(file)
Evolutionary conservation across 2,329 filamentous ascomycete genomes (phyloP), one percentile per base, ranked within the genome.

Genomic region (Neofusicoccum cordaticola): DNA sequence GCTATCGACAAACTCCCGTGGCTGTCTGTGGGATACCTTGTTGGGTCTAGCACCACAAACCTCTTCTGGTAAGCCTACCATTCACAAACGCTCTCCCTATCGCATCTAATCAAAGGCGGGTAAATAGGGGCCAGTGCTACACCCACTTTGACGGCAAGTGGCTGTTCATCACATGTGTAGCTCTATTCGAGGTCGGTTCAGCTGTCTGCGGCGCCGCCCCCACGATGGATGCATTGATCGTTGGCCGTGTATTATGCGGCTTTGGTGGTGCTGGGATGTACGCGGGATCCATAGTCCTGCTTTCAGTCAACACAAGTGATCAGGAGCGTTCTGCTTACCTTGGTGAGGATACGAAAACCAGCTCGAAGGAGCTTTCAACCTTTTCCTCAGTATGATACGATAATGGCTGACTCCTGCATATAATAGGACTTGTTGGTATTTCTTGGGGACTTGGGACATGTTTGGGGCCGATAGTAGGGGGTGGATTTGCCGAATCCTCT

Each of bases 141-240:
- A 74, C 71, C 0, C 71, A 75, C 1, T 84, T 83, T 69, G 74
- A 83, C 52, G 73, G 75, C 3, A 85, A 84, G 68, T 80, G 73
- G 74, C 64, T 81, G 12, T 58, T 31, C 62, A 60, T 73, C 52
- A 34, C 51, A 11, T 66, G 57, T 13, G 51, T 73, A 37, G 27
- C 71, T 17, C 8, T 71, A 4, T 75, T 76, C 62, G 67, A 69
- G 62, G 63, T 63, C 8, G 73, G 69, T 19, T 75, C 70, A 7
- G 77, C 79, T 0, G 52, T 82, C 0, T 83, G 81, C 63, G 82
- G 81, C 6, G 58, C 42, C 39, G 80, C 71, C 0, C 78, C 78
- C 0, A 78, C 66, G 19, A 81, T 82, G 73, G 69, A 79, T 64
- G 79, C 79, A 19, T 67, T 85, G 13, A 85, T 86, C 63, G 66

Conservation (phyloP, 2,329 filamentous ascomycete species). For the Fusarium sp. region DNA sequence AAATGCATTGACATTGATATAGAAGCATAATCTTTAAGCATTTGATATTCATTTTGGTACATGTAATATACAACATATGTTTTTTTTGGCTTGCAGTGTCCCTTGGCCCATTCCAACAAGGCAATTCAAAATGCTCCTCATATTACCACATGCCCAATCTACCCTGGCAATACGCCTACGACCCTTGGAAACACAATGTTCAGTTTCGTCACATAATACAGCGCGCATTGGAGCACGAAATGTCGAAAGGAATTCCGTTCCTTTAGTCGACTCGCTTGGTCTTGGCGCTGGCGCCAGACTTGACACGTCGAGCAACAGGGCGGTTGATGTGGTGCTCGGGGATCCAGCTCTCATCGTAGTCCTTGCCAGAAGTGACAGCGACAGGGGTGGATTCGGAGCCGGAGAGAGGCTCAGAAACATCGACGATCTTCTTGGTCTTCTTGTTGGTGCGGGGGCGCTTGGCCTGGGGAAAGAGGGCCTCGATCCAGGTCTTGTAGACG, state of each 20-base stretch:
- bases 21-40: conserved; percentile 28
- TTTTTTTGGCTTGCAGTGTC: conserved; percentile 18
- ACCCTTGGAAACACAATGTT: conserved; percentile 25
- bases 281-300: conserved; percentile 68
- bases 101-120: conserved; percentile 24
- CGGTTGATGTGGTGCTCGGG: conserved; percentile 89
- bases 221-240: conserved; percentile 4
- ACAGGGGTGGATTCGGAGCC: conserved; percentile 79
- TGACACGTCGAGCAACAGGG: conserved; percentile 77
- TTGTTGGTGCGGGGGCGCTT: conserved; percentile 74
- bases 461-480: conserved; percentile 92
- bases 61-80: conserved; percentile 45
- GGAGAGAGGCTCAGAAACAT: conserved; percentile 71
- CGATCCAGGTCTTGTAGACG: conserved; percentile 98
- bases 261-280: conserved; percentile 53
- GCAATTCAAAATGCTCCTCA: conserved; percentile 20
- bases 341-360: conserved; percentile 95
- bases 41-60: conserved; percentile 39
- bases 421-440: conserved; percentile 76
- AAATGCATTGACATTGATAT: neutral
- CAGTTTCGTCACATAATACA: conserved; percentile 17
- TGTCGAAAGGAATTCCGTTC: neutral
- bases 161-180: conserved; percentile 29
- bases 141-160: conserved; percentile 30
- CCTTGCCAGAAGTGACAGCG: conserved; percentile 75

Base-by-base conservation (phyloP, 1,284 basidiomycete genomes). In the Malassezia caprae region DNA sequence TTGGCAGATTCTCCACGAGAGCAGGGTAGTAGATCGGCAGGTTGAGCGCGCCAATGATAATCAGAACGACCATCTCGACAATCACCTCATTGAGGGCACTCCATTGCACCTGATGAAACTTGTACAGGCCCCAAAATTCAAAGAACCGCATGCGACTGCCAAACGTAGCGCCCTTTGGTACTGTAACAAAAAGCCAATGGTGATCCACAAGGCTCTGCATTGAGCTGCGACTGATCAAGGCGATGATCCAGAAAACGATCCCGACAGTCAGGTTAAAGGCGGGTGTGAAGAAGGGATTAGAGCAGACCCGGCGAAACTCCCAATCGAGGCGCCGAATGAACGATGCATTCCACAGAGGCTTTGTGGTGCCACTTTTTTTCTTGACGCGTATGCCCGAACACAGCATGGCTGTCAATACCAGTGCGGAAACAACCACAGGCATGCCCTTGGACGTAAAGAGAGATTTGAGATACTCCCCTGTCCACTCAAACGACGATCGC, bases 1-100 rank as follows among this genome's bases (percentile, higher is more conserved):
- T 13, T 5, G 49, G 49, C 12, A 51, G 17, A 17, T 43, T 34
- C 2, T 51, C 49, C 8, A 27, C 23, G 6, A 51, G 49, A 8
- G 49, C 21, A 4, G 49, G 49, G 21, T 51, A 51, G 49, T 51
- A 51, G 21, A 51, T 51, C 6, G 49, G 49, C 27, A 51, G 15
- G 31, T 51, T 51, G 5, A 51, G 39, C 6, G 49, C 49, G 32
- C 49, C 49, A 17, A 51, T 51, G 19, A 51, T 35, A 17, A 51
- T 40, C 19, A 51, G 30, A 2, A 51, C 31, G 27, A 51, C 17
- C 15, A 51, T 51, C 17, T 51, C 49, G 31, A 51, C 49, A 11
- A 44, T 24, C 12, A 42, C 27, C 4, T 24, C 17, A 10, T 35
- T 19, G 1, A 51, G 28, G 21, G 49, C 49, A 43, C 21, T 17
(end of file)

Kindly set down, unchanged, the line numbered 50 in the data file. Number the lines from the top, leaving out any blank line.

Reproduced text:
- T 19, G 1, A 51, G 28, G 21, G 49, C 49, A 43, C 21, T 17